UPFINA's Mission: The pursuit of truth in finance and economics to form an unbiased view of current events in order to understand human action, its causes and effects. Read about our mission here.
Whenever a new investing strategy becomes popular or an economic change occurs, there is always fear from those who claim it will end in disaster. It’s very easy to spread fear about something new because there isn’t history to refute the claims. The biggest trend in money management is the passive movement. With the knowledge that most money managers don’t beat the market when you include the fees they charge, many people are switching to index funds. Index funds are diversified, inexpensive, tax efficient, have a lot of capacity, have performed well over the long run, and have been used well by investors. If you don’t have the time to manage your investments and aren’t supremely confident that your manager will beat the market, index funds are great.
The big fear about index funds is that when enough investment capital goes into them, firms will be able to do whatever they want because the managers are passive. Firstly, passive investing has a limit. If there was a scenario where most investments were passive, it would be easier to find alpha. Passive funds make it easier to find winning trades because passive funds just buy the index without doing individual company analysis. Active managers criticize passive funds because they provide competition. Their bias distorts the debate.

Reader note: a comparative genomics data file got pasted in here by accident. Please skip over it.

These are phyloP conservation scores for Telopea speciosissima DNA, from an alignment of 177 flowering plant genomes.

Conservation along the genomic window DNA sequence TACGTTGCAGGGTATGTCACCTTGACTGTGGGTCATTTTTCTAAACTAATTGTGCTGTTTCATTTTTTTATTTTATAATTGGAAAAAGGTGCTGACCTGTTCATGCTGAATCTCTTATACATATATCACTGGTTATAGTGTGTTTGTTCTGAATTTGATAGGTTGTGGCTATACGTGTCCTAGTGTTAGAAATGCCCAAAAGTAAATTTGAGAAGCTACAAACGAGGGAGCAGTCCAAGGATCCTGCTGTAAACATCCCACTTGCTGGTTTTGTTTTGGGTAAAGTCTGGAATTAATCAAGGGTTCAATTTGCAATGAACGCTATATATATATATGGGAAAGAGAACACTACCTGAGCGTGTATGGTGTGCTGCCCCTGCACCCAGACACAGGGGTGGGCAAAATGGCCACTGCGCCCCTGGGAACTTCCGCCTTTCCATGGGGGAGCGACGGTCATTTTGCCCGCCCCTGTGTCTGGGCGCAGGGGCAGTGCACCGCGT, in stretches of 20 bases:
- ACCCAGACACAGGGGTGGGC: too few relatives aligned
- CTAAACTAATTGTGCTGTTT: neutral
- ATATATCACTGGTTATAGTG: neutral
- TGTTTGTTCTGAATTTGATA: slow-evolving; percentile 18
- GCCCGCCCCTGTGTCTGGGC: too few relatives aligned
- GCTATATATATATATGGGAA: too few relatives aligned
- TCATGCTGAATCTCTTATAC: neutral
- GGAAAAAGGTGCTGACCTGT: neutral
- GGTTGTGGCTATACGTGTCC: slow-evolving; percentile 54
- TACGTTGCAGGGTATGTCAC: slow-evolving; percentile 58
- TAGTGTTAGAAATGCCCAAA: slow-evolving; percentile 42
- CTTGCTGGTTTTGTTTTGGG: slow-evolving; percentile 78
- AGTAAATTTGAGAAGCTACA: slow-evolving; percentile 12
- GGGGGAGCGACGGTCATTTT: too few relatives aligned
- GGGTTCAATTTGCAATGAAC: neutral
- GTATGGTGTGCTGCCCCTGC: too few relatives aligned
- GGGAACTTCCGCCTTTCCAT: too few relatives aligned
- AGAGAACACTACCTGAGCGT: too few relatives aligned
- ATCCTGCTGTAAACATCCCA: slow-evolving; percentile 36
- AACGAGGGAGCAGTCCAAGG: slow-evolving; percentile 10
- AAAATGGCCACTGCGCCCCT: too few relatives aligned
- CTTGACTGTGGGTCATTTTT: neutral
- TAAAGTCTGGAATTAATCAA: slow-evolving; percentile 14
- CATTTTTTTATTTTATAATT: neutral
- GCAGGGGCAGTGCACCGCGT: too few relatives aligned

If passive funds owned a larger chunk of the stock market than they do now, it probably wouldn’t end in disaster. Voting for directors and changes to firms’ charters is actually more critical to passive funds than active ones because passive ones can’t sell their shares. Active investors want the firm to do well when they own it, but if the situation goes awry, they can just sell it and buy a different stock.
Passive Managers Vote Actively
As you can see from the table above, passive firms aren’t voting in lockstep with each other and are becoming more engaged. The fear that passive funds are going to let firms do whatever they want should be put to rest by this table. Some say an individual passive investment firm can gain too much power which could hurt the economy. However, if a passive manager gained too much control and made poor decisions, investors in the fund would leave.
It’s important to recognize that being a passive manager doesn’t equate to not voting on shareholder matters. These managers have the responsibility to their investors to positively influence firms in the index by voting smartly. Firms also have the motivation to stay in the index to gain investment from passive funds. Finally, we will reiterate that if a firm’s stock doesn’t react to news on the company, which in theory would ruin the incentive for the firm to do well for shareholders, someone would take advantage of that profit potential and trade the stock. Thinking passive investors will ruin the market assumes people won’t take advantage of easy ways to profit.
Jobless Claims Matter
We have been focusing on the slight uptick in seasonally adjusted initial jobless claims because if the trend continues, it will signal a recession is coming. The jobless claims report is a leading indicator for the economy. The Merrill Lynch research below shows initial claims are the most accurate forecaster of recessions as they have the lowest error rate.